Games can balance these two roles differently. Some games might put a strong emphasis on the player's spectatorial role while some games might put a strong emphasis on participation with virtually no spectatorial consideration. I think both extremes and everything in between are valid, and it's equally valid to have a preference about one particular kind of balance (I don't have a strong preference: I prefer participation-heavy games but only in the sense that I'm willing to pay more for them). But, as always, we should understand that a preference is not universal.
I do think decisions should be motivated (which, as I said before, was a problem I had with DA:O) in the sense that if someone asks you why you made a decision, you should be able to give a reasonable answer, but that doesn't necessarily mean knowing what the outcome will be. Rationale for a decision is not always outcome-oriented, nor should it be - that's pretty robotic. Outcome is only one factor in decision-making; other factors might be emotional state and, importantly, morality. I think if you know in advance how a game will respond to your decision, that destroys the potential for moral dialectic which, as I've said before, is such a unique aspect of games: Ideally, I'd like to see games less saying "Yay! You made the right decision!" and more saying "Oh, you made that decision? Well, I'll challenge that with this other thing." In other words, I want games to challenge my moral preconceptions, not validate them. I don't find it very interesting to play a force of unerring righteousness, nor to play from a perspective of rational self-interest. And while I personally liked Mass Effect 3's ending, I think the problem behind that particular criticism was simply that it was the ending. Giving people choices where none of them are very easy when it's not at the end is perfectly fine (for instance, much as I've said twice now in this thread that I had a problem with DA:O's decisions, I really liked the decision of what to do with Loghain, because it was nice and difficult, but it wasn't the ending decision).
The basic idea of it is that we always divide our game experiences into those that are 'canonical' and those that are not. We can die in Super Mario Bros., but we don't accept that as the canonical experience. We're actually very good at saying, "Ok, that's not what 'really' happened." Extending that to games with decision-making, the mental model of the narrative we construct is informed by the decisions we, on a meta level, decide are canonical. Quickload actually imparts more meaning to our decisions because it can increase our awareness of what the alternative is. In the end, if we use quickload, we still decide which is canon, but with a level of contextualisation that is impossible in linear experience.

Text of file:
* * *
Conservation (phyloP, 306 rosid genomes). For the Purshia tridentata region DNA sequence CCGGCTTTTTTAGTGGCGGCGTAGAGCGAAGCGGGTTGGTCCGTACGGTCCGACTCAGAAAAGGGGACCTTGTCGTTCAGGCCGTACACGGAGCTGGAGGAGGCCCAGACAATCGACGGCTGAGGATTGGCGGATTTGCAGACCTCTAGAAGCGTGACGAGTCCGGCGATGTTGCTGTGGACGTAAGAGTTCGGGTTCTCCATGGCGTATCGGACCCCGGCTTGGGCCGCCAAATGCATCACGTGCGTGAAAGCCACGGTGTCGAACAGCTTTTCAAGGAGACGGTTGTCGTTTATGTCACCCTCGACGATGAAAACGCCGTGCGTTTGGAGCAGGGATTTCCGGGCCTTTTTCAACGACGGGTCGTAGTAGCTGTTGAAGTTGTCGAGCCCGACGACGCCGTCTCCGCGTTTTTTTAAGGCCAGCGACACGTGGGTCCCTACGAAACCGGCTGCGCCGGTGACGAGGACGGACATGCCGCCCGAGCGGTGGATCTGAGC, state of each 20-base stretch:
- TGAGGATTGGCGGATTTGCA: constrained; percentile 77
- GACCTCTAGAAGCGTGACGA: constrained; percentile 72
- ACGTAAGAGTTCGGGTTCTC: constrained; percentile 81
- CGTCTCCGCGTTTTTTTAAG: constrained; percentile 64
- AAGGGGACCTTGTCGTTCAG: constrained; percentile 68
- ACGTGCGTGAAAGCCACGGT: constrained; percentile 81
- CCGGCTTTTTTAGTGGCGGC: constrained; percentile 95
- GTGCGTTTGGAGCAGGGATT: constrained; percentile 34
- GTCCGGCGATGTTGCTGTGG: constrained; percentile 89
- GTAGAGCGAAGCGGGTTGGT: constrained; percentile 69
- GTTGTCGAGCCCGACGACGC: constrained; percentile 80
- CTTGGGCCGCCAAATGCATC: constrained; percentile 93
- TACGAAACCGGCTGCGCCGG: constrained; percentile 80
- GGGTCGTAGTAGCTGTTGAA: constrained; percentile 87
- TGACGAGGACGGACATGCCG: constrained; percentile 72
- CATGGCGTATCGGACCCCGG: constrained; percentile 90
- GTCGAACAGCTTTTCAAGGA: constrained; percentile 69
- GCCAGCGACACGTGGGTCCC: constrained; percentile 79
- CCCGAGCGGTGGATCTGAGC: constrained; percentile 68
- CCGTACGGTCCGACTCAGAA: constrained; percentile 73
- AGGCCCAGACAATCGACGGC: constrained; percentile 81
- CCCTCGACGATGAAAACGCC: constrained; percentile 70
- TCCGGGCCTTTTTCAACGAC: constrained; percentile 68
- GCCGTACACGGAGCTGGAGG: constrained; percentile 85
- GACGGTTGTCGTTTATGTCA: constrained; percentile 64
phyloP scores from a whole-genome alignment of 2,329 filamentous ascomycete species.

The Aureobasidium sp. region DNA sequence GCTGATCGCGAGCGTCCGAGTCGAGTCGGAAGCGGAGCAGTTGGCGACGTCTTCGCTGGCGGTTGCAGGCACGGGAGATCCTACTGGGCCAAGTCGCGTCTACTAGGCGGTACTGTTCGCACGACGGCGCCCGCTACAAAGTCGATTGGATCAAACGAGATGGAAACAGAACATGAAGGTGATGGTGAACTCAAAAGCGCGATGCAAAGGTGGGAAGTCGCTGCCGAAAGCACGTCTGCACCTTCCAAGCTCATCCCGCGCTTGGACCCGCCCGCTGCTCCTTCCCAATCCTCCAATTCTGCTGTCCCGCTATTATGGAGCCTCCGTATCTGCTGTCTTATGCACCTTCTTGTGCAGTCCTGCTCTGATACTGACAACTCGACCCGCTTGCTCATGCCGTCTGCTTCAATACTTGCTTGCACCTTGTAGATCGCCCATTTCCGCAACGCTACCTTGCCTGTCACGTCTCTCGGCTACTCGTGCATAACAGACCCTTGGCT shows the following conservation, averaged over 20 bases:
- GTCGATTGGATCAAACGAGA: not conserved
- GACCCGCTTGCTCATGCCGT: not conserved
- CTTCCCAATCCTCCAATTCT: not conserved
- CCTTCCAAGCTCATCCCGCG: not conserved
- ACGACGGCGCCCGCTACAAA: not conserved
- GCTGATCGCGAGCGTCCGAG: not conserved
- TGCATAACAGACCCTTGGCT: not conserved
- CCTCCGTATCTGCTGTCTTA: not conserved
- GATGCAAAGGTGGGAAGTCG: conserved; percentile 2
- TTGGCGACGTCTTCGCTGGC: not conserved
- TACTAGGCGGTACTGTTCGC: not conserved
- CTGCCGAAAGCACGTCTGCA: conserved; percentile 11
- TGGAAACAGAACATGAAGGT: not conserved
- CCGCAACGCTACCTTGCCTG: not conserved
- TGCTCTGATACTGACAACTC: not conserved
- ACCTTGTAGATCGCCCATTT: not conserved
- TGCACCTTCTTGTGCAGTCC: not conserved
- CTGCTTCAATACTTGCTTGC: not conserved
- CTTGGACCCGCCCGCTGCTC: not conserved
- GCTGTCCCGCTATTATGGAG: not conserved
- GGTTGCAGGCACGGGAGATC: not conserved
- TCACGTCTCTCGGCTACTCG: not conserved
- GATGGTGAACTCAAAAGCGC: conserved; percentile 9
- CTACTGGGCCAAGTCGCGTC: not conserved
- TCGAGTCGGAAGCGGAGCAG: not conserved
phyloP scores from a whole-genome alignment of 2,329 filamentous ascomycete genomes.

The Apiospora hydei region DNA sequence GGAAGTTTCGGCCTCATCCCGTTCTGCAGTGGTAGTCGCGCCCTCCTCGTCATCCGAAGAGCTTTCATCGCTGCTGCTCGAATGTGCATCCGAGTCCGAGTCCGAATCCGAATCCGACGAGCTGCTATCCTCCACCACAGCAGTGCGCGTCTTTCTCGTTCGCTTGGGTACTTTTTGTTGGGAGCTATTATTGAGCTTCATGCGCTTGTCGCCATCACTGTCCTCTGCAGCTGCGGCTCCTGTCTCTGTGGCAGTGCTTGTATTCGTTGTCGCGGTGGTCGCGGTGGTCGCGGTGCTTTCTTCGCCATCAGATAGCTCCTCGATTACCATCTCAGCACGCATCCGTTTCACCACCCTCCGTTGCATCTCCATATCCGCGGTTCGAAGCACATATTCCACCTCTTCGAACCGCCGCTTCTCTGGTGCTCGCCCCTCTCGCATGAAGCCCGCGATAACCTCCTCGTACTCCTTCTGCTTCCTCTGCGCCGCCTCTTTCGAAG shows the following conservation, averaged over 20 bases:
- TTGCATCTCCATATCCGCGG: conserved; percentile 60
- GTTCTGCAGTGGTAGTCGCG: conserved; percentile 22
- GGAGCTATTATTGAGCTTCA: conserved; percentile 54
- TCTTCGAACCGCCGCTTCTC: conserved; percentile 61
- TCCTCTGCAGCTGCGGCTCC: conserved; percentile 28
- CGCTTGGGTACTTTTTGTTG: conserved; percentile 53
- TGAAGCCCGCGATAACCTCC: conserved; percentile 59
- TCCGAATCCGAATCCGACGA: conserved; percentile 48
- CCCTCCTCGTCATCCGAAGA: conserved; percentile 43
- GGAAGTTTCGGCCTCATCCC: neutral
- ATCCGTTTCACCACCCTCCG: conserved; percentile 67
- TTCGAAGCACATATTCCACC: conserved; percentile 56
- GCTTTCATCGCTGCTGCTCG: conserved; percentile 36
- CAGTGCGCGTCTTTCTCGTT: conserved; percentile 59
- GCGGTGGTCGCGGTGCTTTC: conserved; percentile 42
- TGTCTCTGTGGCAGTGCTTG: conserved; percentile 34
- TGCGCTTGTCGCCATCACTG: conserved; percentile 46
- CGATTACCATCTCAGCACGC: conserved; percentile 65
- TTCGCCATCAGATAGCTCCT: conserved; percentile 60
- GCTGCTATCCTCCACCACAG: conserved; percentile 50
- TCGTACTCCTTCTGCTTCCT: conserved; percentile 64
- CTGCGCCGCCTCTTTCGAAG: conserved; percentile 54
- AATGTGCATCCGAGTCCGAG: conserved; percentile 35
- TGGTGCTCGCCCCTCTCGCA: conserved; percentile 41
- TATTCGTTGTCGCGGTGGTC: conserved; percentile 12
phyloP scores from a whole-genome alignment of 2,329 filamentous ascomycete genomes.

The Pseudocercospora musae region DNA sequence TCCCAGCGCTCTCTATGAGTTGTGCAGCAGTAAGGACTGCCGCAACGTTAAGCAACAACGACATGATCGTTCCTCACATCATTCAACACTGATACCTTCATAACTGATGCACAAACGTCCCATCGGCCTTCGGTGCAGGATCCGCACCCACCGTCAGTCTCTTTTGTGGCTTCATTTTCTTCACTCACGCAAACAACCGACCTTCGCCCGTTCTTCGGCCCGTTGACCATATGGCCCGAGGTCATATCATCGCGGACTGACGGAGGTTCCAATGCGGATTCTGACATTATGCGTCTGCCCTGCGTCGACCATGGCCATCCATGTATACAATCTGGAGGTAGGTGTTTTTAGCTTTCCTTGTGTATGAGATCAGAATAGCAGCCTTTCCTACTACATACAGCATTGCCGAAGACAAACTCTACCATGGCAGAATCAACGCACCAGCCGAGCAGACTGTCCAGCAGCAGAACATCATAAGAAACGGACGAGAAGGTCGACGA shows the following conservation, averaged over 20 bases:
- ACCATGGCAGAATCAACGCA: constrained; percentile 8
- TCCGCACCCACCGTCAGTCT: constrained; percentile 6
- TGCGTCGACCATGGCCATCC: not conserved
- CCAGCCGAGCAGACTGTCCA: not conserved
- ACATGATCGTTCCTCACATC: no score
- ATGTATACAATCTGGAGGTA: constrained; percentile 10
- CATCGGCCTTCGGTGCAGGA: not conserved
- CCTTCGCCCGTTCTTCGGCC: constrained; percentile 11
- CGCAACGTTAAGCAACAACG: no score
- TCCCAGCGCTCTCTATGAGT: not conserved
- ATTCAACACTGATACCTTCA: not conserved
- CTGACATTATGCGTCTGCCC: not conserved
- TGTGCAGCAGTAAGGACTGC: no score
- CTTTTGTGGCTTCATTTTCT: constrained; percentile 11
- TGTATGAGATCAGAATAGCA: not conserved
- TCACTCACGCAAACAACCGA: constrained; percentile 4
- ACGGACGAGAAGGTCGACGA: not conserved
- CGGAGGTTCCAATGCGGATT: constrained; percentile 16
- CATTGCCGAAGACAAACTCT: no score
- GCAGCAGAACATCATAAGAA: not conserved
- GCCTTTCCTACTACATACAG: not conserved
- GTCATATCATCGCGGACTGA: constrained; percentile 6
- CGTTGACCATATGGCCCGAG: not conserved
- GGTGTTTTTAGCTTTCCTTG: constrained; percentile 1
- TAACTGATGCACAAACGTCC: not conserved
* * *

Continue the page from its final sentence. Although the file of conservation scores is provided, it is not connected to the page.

There are quite a few large continuity errors in Doctor Who. The fanbase, far from seeing that as a failing in the show, seizes upon it as an opportunity to decide which of the contradictory situations presented is subjectively true for them. This subjectivity of canon is rare in traditional media, of course, but is a staple of interactive media. And what this does is undermine the media producer/consumer binary Marx and Engels described as the way the ruling classes control the subordinate classes. Which is nice.
"Moronic cynicism is a kind of naïveté. It's naïveté turned inside-out. Naïveté wearing a sneer." -Momus
This whole discussion is making me think about tabletop games design. A lot of board games and RPG systems have found clever ways to bring the thematic motivations and the player's meta-game motivations in line. For example, in Ghost Stories players can only really survive if they think as a team to the point where their primary responsibility is in being part of the brain trust not in controlling their little figurines; the upshot to this is that they're more likely to risk the possibility of not being resurrected--letting one of the monks heroically sacrifice him/herself during the desperate struggle against Wu Feng. It's a decision that would normally go against a player's protective instincts and desire to "win" the game and it creates a lot of tense and dramatic end-games by making sacrifice feel like a necessary, rewarding option (you spend that last Chi to do something awesome that gives everyone more time). Cosmic Encounter gives each alien an extremely flavorful power that guides players into different mindsets encouraging players to adopt motives, alliances, and warpaths they wouldn't have otherwise adopted and making it feel like several nations or species are indeed at work. The Fate System allows the GM to pay players to make in-character decisions and players to pay the GM to succeed at in-character actions in a direct and mechanical way (as opposed to bonus experience points which only indirectly impacts the game). Apocalypse World is an incredible case study in this sort of thematic/narrative driven design with almost every rule leading the characters and the GM into the sorts of choices that wouldn't be made in some RPG sessions but have to be made in the post-apocalyptic madness of Apocalypse World.
The tabletop medium is rife with examples of mechanically savvy design that establishes theme and rewards narrative/theme driven player choice. I'm sure there are some lessons video games can take from these types of games to help make player choices and branching narratives more meaningful.
A lot of games feel like they were pitched as a mechanical idea (an FPS with New Mechanic X) alongside a narrative idea (in which Boy Wonder takes on The Swarm in Steampunk Tokyo) and then the two were stitched together. Whether or not this is true is another matter, but that's the sensation I get playing a lot of games. When the seams tear, the narrative and the gameplay separate because they go in different directions or one fails to meet the other half-way. Successful games tend to feel more like either the mechanical or narrative idea came first and the other was woven in as the primary design goal evolved--again, whether or not this is actually how they were designed I'm not sure.
Last edited by gwathdring; 23-05-2012 at 06:08 PM.